Broadcast Signal Intrusion (2021) – OHMC 2022 Day 13

13 October, 2022
October Horror Movie Challenge 2022

Broadcast Signal Intrusion (USA, 2021)

Broadcast Signal Intrusion has been on my watchlist since I first read about it last year. All I really knew was that it had been inspired by the infamous Max Headroom signal hijacking incident that took place in Chicago in 1987. The video from the actual incident is disturbing enough, so I was keen to see what a horror film based on it might be like.

Broadcast Signal Intrusion is currently streaming on Shudder in the UK.

Broadcast Signal Intrusion 1

Synopsis

Chicago, 1999. James has an ill-defined job that involves video, and a side line in repairing and reselling cameras. His real passion, however, is investigating a series of strange signal hijacking incidents that began in 1987. Not only are the videos from the incidents disturbing in their own right, but each appears to coincide with the mysterious disappearance of a woman. The last such victim was James’s wife, Hannah.

These intrusions take the form of a figure in a latex mask behaving in alarming ways and making even more alarming sounds. While they seem to be inspired by SAL-E Sparks, an android character from the beloved sitcom Sparkbot, their execution is pure nightmare.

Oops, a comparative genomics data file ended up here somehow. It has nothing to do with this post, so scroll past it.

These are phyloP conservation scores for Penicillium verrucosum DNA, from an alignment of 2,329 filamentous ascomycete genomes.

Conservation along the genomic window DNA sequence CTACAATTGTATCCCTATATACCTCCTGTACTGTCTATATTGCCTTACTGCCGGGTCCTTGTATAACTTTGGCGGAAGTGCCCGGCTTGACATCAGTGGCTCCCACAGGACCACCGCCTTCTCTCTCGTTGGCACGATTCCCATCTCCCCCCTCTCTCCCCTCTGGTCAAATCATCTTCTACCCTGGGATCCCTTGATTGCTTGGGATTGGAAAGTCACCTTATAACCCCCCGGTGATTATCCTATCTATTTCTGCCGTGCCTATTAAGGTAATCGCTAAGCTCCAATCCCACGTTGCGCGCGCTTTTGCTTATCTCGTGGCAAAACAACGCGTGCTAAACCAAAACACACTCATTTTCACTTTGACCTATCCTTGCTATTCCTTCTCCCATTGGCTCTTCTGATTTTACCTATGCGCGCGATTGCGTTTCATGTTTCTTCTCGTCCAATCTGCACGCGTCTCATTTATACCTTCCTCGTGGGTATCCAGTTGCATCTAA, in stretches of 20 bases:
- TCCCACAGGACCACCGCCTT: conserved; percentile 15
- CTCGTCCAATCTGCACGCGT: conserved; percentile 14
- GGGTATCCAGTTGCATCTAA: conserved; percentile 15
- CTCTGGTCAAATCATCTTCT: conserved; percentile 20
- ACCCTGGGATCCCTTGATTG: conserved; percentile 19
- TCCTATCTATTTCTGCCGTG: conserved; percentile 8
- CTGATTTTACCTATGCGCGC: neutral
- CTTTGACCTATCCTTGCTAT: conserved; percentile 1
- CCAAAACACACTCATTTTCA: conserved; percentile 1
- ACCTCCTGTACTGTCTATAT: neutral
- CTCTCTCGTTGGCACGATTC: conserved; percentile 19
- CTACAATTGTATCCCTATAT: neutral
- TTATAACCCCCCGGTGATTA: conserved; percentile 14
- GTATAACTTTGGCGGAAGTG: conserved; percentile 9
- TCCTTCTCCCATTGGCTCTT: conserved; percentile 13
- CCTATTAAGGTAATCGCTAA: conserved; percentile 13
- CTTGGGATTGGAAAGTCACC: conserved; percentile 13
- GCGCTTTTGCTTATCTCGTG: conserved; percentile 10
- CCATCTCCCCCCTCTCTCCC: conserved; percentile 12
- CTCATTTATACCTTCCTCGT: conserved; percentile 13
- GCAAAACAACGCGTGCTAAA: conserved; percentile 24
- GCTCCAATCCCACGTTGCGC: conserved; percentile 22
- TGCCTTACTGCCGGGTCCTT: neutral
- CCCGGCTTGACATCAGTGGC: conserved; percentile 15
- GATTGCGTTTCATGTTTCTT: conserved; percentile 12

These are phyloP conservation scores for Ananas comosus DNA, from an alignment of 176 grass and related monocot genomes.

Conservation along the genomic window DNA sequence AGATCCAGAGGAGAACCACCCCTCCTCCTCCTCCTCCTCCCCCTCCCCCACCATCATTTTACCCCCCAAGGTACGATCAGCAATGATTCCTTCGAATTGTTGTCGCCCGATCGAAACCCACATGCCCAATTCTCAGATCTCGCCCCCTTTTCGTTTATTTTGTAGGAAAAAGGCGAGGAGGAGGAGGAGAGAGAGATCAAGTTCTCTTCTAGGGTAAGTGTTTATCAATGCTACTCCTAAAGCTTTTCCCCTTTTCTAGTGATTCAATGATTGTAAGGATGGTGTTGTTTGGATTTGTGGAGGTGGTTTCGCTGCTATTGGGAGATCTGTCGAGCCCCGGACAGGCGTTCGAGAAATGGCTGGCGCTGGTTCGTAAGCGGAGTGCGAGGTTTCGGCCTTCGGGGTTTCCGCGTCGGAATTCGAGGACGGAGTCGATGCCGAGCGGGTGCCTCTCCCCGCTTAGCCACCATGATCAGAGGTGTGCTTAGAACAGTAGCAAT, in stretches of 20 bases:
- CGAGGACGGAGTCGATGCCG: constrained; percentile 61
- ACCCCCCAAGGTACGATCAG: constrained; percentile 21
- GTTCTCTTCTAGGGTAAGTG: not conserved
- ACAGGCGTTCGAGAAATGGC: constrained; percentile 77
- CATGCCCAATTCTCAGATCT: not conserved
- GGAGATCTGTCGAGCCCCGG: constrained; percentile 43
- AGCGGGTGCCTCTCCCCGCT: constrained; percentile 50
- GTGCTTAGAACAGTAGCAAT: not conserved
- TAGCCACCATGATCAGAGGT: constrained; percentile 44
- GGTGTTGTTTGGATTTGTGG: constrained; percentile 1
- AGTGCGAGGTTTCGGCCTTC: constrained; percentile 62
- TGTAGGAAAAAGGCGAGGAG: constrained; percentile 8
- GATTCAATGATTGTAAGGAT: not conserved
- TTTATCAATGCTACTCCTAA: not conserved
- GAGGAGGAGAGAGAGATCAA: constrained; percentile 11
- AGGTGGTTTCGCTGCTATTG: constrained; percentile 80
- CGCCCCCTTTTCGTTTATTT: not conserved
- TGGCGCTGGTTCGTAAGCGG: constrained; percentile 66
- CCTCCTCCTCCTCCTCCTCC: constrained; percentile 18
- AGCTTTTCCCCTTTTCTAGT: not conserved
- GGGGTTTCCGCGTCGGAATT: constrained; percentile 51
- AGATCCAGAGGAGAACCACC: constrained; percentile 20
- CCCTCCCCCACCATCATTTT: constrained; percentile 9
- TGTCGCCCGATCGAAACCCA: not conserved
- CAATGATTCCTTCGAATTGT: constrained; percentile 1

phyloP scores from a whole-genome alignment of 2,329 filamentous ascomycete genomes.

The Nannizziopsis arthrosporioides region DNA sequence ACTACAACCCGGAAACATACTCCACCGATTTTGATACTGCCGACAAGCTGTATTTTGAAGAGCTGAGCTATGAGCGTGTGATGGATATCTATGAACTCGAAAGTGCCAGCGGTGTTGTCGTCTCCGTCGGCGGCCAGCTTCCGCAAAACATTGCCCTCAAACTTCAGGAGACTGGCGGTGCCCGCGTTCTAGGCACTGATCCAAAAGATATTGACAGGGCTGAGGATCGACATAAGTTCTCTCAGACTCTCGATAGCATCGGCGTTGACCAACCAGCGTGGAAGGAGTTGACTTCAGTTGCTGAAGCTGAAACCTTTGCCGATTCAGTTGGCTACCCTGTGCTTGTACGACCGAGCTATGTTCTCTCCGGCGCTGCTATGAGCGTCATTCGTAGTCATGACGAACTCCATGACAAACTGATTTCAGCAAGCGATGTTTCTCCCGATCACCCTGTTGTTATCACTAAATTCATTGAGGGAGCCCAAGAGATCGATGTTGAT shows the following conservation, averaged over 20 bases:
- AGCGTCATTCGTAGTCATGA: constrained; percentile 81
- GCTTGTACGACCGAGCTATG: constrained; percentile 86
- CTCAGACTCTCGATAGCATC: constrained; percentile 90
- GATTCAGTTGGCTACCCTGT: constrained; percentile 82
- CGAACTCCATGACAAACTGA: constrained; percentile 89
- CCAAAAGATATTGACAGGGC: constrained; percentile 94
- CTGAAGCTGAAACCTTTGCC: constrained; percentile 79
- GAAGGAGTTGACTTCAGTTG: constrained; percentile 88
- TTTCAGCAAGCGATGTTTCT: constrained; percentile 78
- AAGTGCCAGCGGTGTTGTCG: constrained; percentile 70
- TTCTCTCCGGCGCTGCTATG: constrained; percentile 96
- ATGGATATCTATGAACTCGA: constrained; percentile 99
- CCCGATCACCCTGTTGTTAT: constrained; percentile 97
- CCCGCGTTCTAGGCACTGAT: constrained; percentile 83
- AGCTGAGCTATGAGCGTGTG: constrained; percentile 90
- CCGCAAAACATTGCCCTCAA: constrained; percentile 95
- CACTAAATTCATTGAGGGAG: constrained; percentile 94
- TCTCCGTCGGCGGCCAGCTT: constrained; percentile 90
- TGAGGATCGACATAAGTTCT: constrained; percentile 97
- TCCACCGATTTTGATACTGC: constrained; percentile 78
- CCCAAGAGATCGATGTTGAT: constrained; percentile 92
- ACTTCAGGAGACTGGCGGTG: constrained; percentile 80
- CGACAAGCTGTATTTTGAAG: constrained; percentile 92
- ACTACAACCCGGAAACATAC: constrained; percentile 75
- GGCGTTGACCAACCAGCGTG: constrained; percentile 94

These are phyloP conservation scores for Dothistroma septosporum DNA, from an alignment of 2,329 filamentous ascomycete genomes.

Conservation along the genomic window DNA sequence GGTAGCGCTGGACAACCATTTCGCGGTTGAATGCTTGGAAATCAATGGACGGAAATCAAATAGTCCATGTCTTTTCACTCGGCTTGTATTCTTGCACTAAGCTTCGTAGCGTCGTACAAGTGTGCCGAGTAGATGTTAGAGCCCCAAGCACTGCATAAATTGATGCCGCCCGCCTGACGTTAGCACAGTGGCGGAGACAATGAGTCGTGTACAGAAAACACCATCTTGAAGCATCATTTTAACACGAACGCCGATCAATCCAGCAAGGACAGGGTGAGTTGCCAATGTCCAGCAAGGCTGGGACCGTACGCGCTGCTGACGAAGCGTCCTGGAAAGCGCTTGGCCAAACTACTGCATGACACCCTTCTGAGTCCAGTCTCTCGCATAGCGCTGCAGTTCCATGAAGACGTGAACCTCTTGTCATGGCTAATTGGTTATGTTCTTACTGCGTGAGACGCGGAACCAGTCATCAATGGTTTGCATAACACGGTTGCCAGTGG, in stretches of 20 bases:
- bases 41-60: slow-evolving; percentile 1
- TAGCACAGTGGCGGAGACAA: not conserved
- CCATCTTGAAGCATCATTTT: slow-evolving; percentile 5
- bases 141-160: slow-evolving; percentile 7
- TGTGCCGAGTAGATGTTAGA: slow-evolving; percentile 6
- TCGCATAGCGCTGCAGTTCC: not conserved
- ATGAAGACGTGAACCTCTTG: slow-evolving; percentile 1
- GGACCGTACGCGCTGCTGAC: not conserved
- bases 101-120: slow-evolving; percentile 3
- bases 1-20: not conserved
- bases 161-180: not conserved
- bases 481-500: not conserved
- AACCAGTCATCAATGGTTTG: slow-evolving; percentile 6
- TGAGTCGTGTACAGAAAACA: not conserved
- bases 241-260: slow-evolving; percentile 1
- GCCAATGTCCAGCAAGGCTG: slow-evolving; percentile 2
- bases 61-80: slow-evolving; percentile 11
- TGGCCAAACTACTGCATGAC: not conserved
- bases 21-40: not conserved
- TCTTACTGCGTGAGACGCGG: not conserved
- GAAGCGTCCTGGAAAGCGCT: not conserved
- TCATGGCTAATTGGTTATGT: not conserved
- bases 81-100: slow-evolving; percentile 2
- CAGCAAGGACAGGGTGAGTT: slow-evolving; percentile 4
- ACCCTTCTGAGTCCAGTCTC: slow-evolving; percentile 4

As James analyses the broadcasts, he realises that they contain encoded messages. Following these clues brings James into contact with fellow obsessives of all sorts, some driven to madness by their attempts to find meaning in the signals.

Will James share their fate? Can he uncover the truth about his wife’s disappearance? And who is really behind these signals?

Broadcast Signal Intrusion 2

General Thoughts

As well as the Max Headroom hijacking, the SAL-E Sparks videos are also inspired by the creepy Tara the Android video that became a meme in the early days of YouTube.

For geeks of a certain vintage, the technology of Broadcast Signal Intrusion will be pure nostalgia. While James finds a fair amount of information on the web (including pages on the wonderfully named netcities.com), much of the discussion of the video hacks takes place via bulletin boards. Given that the heyday of the BBS was the 1980s, this is pretty late in the game for them. Still, it’s not hard to imagine paranoid hackers wanting to stick to more private systems such as these.